February 22, 2009
She will bear a son and you are to name him Jesus,
because he will save his people from their sins.”
Gospel of Matthew 1:21
This took place in Bethany beyond the Jordan, where John was baptizing.
The next day he saw Jesus coming toward him, and said,
"Behold, the Lamb of God, who takes away the sin of the world!"
Gospel of John 1:28-29
Our Lord and Savior Jesus Christ entered time and history through the Incarnation. "The Word became flesh and dwelt among us, full of grace and truth" (John 1:14). Jesus Christ, the eternal Son of God (Mark 1:1, I John 5:20), is a gift of love from the Father for the salvation of the world (John 3:16-17), the one who died for all of mankind, our "Savior, the Lord Jesus Christ" (Philippians 3:20).
Jesus Christ, the Lamb of God, fulfills Old Testament prophecy. Yeshua, his very name in Hebrew, means "the Lord Saves." The Lamb of God recalls the Passover Lamb, whose blood was sprinkled on the houses of the Israelites to protect them during the Exodus from Egypt (Exodus 12). The Messiah as the suffering servant will give his life as an offering for sin (Isaiah 53). The Lamb anticipates the victorious Lamb of the Apocalypse (Revelation 5).
In the Sermon on the Mount (Matthew 5-7), Jesus of Nazareth gave us the Beatitudes, affirmed the Ten Commandments of God, and taught us the prayer of hope, the Lord's Prayer, and the Golden Rule. Jesus promised the Apostles and his followers that "When I go I will prepare a place for you, I will come again and will take you to myself, that where I am you will be also" (John 14:3).
God is love (I John 4:8)! The mystery of the Cross reveals the open arms of Christ Jesus. Jesus practiced what he preached: "This is my commandment: love one another as I love you. No one has greater love than this, to lay down his life for his friends" (John 15:12-13). The Church Fathers interpreted his open arms of prayer to reveal his obedience and glorification of his Father and at the same time reveal his love for all of mankind. The figure of the Cross itself symbolizes union with both God and mankind through Jesus Christ: the vertical arm rises towards God in heaven and descends to the earth, and the horizontal arm embraces man both east and west.
The Paschal mystery in the Gospel of John reveals Christ as the new Adam. "One of the soldiers thrust a lance into his side and immediately blood and water came out" (John 19:34). Eve came from the side of the first Adam. The open side of the new Adam is the beginning of the new definitive community of men with one another, a New Covenant in Christ, symbolized by water and blood, the sacraments of Baptism and the Eucharist, and through them the Church as the sign of the new community of mankind.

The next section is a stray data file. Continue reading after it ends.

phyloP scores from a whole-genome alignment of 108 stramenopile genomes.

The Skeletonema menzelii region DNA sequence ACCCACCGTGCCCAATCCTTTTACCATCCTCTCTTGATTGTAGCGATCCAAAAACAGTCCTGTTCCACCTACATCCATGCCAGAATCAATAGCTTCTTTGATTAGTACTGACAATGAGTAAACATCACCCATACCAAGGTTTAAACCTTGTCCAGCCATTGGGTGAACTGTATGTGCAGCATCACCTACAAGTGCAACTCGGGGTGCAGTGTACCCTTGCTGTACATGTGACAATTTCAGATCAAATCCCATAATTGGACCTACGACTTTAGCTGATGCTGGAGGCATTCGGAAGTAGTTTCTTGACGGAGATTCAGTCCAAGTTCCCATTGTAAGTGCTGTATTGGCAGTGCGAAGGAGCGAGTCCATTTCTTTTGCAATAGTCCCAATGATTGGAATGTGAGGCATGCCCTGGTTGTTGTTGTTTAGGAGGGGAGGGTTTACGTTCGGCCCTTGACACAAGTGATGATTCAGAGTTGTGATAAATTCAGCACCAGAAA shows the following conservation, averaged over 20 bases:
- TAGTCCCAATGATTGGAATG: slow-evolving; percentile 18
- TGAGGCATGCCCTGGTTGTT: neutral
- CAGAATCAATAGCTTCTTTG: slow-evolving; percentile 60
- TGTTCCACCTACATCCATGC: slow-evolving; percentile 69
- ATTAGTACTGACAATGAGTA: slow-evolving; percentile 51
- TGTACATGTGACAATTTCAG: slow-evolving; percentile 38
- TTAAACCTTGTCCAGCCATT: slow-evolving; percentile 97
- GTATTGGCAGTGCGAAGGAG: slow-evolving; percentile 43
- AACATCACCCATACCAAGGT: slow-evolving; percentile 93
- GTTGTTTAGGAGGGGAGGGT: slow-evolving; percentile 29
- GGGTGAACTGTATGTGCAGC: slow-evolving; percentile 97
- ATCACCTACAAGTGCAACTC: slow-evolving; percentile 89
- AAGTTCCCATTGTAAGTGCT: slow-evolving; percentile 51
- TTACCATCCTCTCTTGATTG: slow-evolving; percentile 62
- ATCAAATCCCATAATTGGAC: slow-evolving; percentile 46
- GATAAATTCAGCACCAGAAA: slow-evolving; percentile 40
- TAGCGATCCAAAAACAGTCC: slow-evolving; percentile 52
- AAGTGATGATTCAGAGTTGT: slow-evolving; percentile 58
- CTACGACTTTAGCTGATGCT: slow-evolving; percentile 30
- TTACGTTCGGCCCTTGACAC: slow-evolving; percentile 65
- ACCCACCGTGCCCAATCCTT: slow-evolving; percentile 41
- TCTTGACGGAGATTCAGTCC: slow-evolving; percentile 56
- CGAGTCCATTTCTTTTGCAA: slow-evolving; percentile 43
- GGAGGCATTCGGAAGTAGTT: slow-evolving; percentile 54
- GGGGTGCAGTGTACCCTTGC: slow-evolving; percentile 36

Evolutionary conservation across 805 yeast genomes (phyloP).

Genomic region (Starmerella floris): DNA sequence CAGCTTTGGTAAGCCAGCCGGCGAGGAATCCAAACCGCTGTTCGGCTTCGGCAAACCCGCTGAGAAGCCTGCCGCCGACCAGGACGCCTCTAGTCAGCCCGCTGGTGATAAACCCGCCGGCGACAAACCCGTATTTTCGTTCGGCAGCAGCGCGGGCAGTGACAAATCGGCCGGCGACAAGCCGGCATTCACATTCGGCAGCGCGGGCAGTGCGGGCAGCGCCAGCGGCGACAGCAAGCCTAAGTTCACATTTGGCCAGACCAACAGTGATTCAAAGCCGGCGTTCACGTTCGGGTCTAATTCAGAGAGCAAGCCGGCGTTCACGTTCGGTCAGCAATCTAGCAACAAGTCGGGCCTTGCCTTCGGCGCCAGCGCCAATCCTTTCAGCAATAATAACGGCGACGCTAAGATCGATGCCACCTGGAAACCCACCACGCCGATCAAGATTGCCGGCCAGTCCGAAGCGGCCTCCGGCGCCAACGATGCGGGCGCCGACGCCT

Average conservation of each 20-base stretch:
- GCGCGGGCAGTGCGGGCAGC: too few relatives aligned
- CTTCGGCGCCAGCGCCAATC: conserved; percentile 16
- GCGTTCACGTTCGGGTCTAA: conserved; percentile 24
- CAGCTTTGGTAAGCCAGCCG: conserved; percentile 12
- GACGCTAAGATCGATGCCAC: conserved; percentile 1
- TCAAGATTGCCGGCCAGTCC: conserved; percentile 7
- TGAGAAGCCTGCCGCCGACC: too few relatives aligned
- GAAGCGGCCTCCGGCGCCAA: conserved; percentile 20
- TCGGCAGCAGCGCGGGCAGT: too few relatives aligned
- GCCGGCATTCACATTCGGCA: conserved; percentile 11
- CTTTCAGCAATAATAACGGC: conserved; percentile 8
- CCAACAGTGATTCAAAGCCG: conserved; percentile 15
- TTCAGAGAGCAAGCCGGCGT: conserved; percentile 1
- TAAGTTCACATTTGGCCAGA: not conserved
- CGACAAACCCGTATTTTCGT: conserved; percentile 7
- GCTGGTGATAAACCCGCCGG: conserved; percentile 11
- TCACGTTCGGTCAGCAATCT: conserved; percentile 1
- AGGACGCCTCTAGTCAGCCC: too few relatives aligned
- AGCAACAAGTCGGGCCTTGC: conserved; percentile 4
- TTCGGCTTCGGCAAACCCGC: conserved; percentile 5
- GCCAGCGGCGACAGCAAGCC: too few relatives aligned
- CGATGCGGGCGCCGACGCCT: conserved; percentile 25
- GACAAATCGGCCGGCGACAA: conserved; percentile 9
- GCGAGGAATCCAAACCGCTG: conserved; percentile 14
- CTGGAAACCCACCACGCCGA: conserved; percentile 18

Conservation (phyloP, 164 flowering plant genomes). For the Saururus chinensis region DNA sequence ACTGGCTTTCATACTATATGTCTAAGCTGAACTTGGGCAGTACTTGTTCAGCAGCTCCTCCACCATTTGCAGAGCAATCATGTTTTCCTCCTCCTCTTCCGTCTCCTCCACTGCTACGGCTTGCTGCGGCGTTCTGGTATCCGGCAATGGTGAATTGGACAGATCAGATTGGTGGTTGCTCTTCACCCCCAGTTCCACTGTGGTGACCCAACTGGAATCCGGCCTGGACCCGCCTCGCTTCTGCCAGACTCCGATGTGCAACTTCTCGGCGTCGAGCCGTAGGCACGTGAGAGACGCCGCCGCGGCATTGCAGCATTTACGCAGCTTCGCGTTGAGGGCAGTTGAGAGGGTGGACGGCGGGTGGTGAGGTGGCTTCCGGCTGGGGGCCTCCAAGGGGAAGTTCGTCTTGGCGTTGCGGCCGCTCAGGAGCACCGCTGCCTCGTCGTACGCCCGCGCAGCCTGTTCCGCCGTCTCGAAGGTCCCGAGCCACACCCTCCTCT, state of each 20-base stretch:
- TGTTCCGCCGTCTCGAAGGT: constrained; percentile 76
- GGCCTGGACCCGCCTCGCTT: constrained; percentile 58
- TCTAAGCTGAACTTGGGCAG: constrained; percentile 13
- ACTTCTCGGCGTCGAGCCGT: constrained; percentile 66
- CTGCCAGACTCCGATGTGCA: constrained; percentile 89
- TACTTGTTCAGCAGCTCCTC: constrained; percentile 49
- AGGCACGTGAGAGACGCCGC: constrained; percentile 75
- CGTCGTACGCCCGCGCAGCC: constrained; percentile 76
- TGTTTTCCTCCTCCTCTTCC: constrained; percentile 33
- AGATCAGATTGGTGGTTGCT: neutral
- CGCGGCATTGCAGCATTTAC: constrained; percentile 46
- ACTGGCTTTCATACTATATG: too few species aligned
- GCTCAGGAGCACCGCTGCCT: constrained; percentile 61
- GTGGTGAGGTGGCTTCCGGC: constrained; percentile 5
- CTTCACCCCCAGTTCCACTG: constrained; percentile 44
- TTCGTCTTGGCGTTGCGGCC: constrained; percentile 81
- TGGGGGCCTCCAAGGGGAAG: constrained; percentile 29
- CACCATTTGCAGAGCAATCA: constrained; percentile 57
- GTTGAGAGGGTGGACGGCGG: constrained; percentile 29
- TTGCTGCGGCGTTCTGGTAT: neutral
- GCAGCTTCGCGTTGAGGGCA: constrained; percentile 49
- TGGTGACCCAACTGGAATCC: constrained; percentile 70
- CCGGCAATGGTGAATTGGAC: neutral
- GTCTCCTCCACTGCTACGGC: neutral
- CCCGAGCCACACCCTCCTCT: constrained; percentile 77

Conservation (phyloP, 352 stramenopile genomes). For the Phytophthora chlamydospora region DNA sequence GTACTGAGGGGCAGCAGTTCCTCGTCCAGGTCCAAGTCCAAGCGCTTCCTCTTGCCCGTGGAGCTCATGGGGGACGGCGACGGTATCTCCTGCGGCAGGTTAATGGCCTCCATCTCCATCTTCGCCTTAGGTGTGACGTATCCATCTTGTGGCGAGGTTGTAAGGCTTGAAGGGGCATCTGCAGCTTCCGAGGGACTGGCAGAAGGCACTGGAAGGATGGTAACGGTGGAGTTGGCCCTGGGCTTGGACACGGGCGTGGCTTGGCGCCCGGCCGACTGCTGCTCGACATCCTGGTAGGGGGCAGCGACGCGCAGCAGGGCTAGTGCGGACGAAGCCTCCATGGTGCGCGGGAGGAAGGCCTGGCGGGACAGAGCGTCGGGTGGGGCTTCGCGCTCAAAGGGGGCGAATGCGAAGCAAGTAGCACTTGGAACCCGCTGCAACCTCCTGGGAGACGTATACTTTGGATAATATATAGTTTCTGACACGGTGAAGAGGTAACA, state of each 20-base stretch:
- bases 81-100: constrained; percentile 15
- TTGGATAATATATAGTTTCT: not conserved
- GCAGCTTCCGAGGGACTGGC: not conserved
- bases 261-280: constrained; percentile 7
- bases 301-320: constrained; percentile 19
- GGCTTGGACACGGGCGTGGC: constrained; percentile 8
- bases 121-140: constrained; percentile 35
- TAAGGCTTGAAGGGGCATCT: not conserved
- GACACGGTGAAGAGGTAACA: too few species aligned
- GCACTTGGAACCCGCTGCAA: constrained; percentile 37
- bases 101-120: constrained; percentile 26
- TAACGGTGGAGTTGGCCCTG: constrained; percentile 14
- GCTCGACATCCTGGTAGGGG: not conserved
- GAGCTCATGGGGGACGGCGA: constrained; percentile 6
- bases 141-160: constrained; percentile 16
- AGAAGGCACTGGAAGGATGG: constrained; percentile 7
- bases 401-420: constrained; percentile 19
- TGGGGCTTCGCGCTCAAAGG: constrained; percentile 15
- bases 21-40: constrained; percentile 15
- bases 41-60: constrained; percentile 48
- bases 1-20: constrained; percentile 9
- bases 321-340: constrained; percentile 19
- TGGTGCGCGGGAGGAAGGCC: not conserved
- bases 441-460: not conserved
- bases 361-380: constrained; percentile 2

Christ revealed to us the mystery of the Holy Trinity. Following his Resurrection, Jesus gave his Apostles the Great Commission: "Go therefore and make disciples of all nations, baptizing them in the name of the Father and of the Son and of the Holy Spirit, and teaching them to obey everything that I have commanded you. And remember, I am with you always, to the end of the age." (Matthew 28:19-20).
Jesus asked his Apostles: "Who do you say that I am?" It was Peter who answered, "You are the Christ, the son of the living God" (Matthew 16:15-16). The Lord actually identified himself with the Church in the Acts of the Apostles. Saul was persecuting the Church, consenting to the death of the first martyr Stephen, and laid waste the Church, dragging off men and women and throwing them into prison (Acts 8:1-3). But while going to Damascus, Saul was struck from his horse by a great light, and a voice asked "Why do you persecute me?" Saul asked who spoke: "I am Jesus, whom you are persecuting" (Acts 9:4-5). Saul experienced the grace of Conversion, and Paul, as Apostle to the Gentiles, became just as passionate spreading the Christian faith as he was in persecuting the Church.